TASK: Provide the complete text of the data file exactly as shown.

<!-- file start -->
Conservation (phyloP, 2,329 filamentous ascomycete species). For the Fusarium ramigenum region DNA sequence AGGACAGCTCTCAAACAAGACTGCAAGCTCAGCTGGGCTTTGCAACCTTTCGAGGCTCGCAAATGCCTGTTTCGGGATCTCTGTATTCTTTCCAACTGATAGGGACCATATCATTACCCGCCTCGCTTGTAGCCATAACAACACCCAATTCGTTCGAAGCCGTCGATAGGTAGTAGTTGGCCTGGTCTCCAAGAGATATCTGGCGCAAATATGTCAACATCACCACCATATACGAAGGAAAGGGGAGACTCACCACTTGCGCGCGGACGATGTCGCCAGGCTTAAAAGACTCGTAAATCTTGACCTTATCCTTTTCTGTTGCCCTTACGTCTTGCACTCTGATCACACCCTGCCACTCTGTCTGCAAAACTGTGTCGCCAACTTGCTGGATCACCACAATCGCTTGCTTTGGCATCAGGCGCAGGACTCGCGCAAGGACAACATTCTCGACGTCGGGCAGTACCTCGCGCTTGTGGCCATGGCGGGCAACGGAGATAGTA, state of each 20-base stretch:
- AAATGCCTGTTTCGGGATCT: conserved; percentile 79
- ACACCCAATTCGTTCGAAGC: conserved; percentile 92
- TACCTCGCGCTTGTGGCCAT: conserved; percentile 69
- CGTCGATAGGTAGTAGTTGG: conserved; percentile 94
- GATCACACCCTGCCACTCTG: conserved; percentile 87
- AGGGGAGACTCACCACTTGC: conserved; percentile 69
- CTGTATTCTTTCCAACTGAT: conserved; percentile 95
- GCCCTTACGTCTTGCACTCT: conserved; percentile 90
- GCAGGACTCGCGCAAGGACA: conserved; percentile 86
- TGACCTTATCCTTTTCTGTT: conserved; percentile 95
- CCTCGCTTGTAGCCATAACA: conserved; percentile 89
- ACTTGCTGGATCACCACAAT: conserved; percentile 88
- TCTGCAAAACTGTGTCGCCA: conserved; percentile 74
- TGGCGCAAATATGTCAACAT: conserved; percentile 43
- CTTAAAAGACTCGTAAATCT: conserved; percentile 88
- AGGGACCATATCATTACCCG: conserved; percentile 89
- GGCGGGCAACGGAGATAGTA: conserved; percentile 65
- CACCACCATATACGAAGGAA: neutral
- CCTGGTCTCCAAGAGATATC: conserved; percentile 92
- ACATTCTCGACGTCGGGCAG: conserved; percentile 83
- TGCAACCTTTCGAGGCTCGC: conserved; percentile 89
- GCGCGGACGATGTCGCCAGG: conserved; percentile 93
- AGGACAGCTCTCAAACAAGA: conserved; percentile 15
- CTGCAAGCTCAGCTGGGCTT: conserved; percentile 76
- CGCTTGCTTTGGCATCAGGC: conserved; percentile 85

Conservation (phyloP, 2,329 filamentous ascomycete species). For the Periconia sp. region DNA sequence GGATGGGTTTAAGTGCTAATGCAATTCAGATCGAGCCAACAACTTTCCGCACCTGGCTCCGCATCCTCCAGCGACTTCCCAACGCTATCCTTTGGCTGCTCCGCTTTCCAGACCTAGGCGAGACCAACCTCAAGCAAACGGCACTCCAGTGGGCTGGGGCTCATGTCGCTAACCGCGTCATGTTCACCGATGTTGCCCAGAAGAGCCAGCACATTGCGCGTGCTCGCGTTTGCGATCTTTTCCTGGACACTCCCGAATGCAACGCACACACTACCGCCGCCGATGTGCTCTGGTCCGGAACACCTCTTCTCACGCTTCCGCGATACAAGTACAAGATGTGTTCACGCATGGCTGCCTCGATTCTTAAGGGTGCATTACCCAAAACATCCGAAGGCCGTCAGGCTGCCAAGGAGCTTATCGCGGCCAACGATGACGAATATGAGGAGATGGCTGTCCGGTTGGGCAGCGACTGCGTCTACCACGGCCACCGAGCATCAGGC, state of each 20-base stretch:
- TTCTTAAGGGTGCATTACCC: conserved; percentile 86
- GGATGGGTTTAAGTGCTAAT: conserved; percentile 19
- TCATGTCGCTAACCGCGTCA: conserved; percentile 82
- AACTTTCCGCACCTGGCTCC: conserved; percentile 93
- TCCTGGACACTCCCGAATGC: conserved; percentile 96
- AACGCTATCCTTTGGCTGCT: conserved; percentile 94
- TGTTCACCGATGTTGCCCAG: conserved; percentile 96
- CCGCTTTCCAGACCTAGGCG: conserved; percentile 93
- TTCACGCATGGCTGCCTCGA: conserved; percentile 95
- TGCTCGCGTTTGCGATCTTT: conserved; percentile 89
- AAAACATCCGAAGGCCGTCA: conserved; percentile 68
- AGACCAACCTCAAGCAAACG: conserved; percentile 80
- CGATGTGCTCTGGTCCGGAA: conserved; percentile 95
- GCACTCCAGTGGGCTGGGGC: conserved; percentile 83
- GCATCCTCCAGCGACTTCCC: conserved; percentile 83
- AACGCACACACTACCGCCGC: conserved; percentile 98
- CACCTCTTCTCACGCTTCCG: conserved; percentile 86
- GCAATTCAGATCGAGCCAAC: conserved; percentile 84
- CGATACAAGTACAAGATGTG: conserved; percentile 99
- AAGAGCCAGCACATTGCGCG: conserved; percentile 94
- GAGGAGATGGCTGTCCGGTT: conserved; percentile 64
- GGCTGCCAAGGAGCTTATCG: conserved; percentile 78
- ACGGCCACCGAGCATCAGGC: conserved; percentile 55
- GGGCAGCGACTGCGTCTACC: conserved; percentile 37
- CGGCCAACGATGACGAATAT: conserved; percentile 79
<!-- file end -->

Conservation (phyloP, 2,329 filamentous ascomycete species). For the Fusarium ramigenum region DNA sequence AGGACAGCTCTCAAACAAGACTGCAAGCTCAGCTGGGCTTTGCAACCTTTCGAGGCTCGCAAATGCCTGTTTCGGGATCTCTGTATTCTTTCCAACTGATAGGGACCATATCATTACCCGCCTCGCTTGTAGCCATAACAACACCCAATTCGTTCGAAGCCGTCGATAGGTAGTAGTTGGCCTGGTCTCCAAGAGATATCTGGCGCAAATATGTCAACATCACCACCATATACGAAGGAAAGGGGAGACTCACCACTTGCGCGCGGACGATGTCGCCAGGCTTAAAAGACTCGTAAATCTTGACCTTATCCTTTTCTGTTGCCCTTACGTCTTGCACTCTGATCACACCCTGCCACTCTGTCTGCAAAACTGTGTCGCCAACTTGCTGGATCACCACAATCGCTTGCTTTGGCATCAGGCGCAGGACTCGCGCAAGGACAACATTCTCGACGTCGGGCAGTACCTCGCGCTTGTGGCCATGGCGGGCAACGGAGATAGTA, state of each 20-base stretch:
- AAATGCCTGTTTCGGGATCT: conserved; percentile 79
- ACACCCAATTCGTTCGAAGC: conserved; percentile 92
- TACCTCGCGCTTGTGGCCAT: conserved; percentile 69
- CGTCGATAGGTAGTAGTTGG: conserved; percentile 94
- GATCACACCCTGCCACTCTG: conserved; percentile 87
- AGGGGAGACTCACCACTTGC: conserved; percentile 69
- CTGTATTCTTTCCAACTGAT: conserved; percentile 95
- GCCCTTACGTCTTGCACTCT: conserved; percentile 90
- GCAGGACTCGCGCAAGGACA: conserved; percentile 86
- TGACCTTATCCTTTTCTGTT: conserved; percentile 95
- CCTCGCTTGTAGCCATAACA: conserved; percentile 89
- ACTTGCTGGATCACCACAAT: conserved; percentile 88
- TCTGCAAAACTGTGTCGCCA: conserved; percentile 74
- TGGCGCAAATATGTCAACAT: conserved; percentile 43
- CTTAAAAGACTCGTAAATCT: conserved; percentile 88
- AGGGACCATATCATTACCCG: conserved; percentile 89
- GGCGGGCAACGGAGATAGTA: conserved; percentile 65
- CACCACCATATACGAAGGAA: neutral
- CCTGGTCTCCAAGAGATATC: conserved; percentile 92
- ACATTCTCGACGTCGGGCAG: conserved; percentile 83
- TGCAACCTTTCGAGGCTCGC: conserved; percentile 89
- GCGCGGACGATGTCGCCAGG: conserved; percentile 93
- AGGACAGCTCTCAAACAAGA: conserved; percentile 15
- CTGCAAGCTCAGCTGGGCTT: conserved; percentile 76
- CGCTTGCTTTGGCATCAGGC: conserved; percentile 85

Conservation (phyloP, 2,329 filamentous ascomycete species). For the Periconia sp. region DNA sequence GGATGGGTTTAAGTGCTAATGCAATTCAGATCGAGCCAACAACTTTCCGCACCTGGCTCCGCATCCTCCAGCGACTTCCCAACGCTATCCTTTGGCTGCTCCGCTTTCCAGACCTAGGCGAGACCAACCTCAAGCAAACGGCACTCCAGTGGGCTGGGGCTCATGTCGCTAACCGCGTCATGTTCACCGATGTTGCCCAGAAGAGCCAGCACATTGCGCGTGCTCGCGTTTGCGATCTTTTCCTGGACACTCCCGAATGCAACGCACACACTACCGCCGCCGATGTGCTCTGGTCCGGAACACCTCTTCTCACGCTTCCGCGATACAAGTACAAGATGTGTTCACGCATGGCTGCCTCGATTCTTAAGGGTGCATTACCCAAAACATCCGAAGGCCGTCAGGCTGCCAAGGAGCTTATCGCGGCCAACGATGACGAATATGAGGAGATGGCTGTCCGGTTGGGCAGCGACTGCGTCTACCACGGCCACCGAGCATCAGGC, state of each 20-base stretch:
- TTCTTAAGGGTGCATTACCC: conserved; percentile 86
- GGATGGGTTTAAGTGCTAAT: conserved; percentile 19
- TCATGTCGCTAACCGCGTCA: conserved; percentile 82
- AACTTTCCGCACCTGGCTCC: conserved; percentile 93
- TCCTGGACACTCCCGAATGC: conserved; percentile 96
- AACGCTATCCTTTGGCTGCT: conserved; percentile 94
- TGTTCACCGATGTTGCCCAG: conserved; percentile 96
- CCGCTTTCCAGACCTAGGCG: conserved; percentile 93
- TTCACGCATGGCTGCCTCGA: conserved; percentile 95
- TGCTCGCGTTTGCGATCTTT: conserved; percentile 89
- AAAACATCCGAAGGCCGTCA: conserved; percentile 68
- AGACCAACCTCAAGCAAACG: conserved; percentile 80
- CGATGTGCTCTGGTCCGGAA: conserved; percentile 95
- GCACTCCAGTGGGCTGGGGC: conserved; percentile 83
- GCATCCTCCAGCGACTTCCC: conserved; percentile 83
- AACGCACACACTACCGCCGC: conserved; percentile 98
- CACCTCTTCTCACGCTTCCG: conserved; percentile 86
- GCAATTCAGATCGAGCCAAC: conserved; percentile 84
- CGATACAAGTACAAGATGTG: conserved; percentile 99
- AAGAGCCAGCACATTGCGCG: conserved; percentile 94
- GAGGAGATGGCTGTCCGGTT: conserved; percentile 64
- GGCTGCCAAGGAGCTTATCG: conserved; percentile 78
- ACGGCCACCGAGCATCAGGC: conserved; percentile 55
- GGGCAGCGACTGCGTCTACC: conserved; percentile 37
- CGGCCAACGATGACGAATAT: conserved; percentile 79